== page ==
Beth Pitel is a Clinical Variant Scientist and Assistant Professor in the Division of Laboratory Genetics and Genomics at Mayo Clinic. Beth is the lead of the Genomics of Oncology Annotation Team (GOAT) at Mayo Clinic, which creates interpretive resources for the laboratory based on current knowledgebase content, database content, commercial oncology NGS assays, and prevalent literature.
Beth has worked at Mayo Clinic since 2007 and completed her master’s degree in Biochemistry and Molecular biology in 2015 with foci on cancer biology and bioinformatics at the Mayo Graduate School. Her interpretation worked has led to platform presentations at the Cancer Genomics Consortium annual meeting as well as several well-attended online webinars. Beth is an active member of the Cancer Genomics Consortium (CGC), an affiliate member of the American Association for Cancer Research (AACR) and has contributed to the ClinGen Somatic Working Group in addition to her involvement in the Variant Interpretation for Cancer Consortium (VICC) as a co-director and a co-lead for the VICC virtual molecular tumor board.
Beth has co-authored over 35 peer-reviewed manuscripts and is frequently involved in clinical and translational research in the Mayo Clinic Genomics Laboratory within the Department of Laboratory Medicine and Pathology.
Beth Pitela, Manuela Benaryb, Shruti Raoc, Paulo Campregherd, Ian Kinge, Gordana Racaf, P. Sheila Rajagopalg, Jason Salibah, Dmitriy Sonking, Ioannis Vlachosi, Malachi Griffithh, Obi L. Griffithh, Debyani Chakravartyj, Alex Wagnerk
aMayo Clinic, Rochester, MN, USA; bBerlin Institute of Health at Charite, Berlin, Germany; cCedars Sinai, Los Angeles, CA, USA; dHospital Albert Einstein, Sao Paulo, Brazil; eUniversity Health Network, Toronto, Ontario, CA; fChildren’s Hospital of Los Angeles, Los Angeles, CA, USA; gNational Cancer Institute, Bethesda, MD, USA; hWashington University School of Medicine, St. Louis, MO, USA; iBeth Israel Deaconess Medical Center, Boston, MA, USA; jMemorial Sloan Kettering Cancer Center, New York City, NY, USA; kNationwide Children’s Hospital, Columbus, OH, USA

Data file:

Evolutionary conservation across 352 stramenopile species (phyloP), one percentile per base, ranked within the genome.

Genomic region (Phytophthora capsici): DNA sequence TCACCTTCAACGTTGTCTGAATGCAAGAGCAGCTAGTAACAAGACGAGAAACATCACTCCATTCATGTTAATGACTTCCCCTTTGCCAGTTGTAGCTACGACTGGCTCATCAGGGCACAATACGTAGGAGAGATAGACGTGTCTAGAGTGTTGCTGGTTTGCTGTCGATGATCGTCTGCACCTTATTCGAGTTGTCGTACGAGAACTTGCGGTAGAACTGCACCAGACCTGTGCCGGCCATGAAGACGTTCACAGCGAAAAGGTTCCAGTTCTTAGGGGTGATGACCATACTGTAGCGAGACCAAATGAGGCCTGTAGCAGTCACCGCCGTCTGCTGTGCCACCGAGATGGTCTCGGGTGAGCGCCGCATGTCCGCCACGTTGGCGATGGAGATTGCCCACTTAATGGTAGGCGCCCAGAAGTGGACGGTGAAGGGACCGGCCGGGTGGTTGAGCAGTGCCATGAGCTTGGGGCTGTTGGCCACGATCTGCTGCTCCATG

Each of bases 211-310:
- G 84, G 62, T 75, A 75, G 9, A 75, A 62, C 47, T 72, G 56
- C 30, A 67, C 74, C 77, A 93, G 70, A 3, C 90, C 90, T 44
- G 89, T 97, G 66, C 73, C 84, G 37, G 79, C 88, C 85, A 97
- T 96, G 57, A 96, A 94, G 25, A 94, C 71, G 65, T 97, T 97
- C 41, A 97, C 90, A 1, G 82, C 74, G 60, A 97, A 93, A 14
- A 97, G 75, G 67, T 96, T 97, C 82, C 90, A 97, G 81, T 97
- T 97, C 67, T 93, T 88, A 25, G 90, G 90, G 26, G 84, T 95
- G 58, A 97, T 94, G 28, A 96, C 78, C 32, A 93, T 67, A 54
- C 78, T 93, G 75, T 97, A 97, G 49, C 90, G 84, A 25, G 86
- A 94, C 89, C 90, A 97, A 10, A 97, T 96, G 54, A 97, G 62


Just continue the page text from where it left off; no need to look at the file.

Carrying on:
Multiple guidelines and standards have been issued globally to aid in Next Generation Sequencing (NGS) variant interpretation. The AMP/ASCO/CAP, ACMG/AMP, and ESMO published guidelines are incorporated into cancer NGS reports in different ways around the globe. The Variant Interpretation for Cancer Consortium Virtual Molecular Tumor Board (VICC-VMTB), in collaboration with the Cancer Genomics Consortium (CGC) and the ClinGen Somatic Clinical Domain Working Group (CDWG), distributed a comprehensive survey to membership of each group regarding reporting practices for cancer NGS testing worldwide. Seventy-nine survey responses representing 17 countries in 6 continents were collected. Respondents are involved in reporting cancer NGS tests in clinical laboratories (n=58), academic/research laboratories (n=30), and/or commercial laboratories (n=5). The use of reporting elements both consistently and differentially was evaluated. Consistently reported elements used globally include but are not limited to inclusion of the tissue source, diagnosis, protein-level amino acid sequence-based (p.) variant annotation, and the inclusion of relevant treatment information. Differentially reported elements include but are not limited to the usage of genomic DNA reference sequence-based (g.) nomenclature, the combination of different variant types into a single report, and the practices around reporting mutational signatures. This global survey helps inform communities providing guidance on reporting structure and the necessary components of cancer NGS report. This snapshot of current reporting practices helps further the discussions about differentially utilized report elements and clarify the context of their use on a global scale.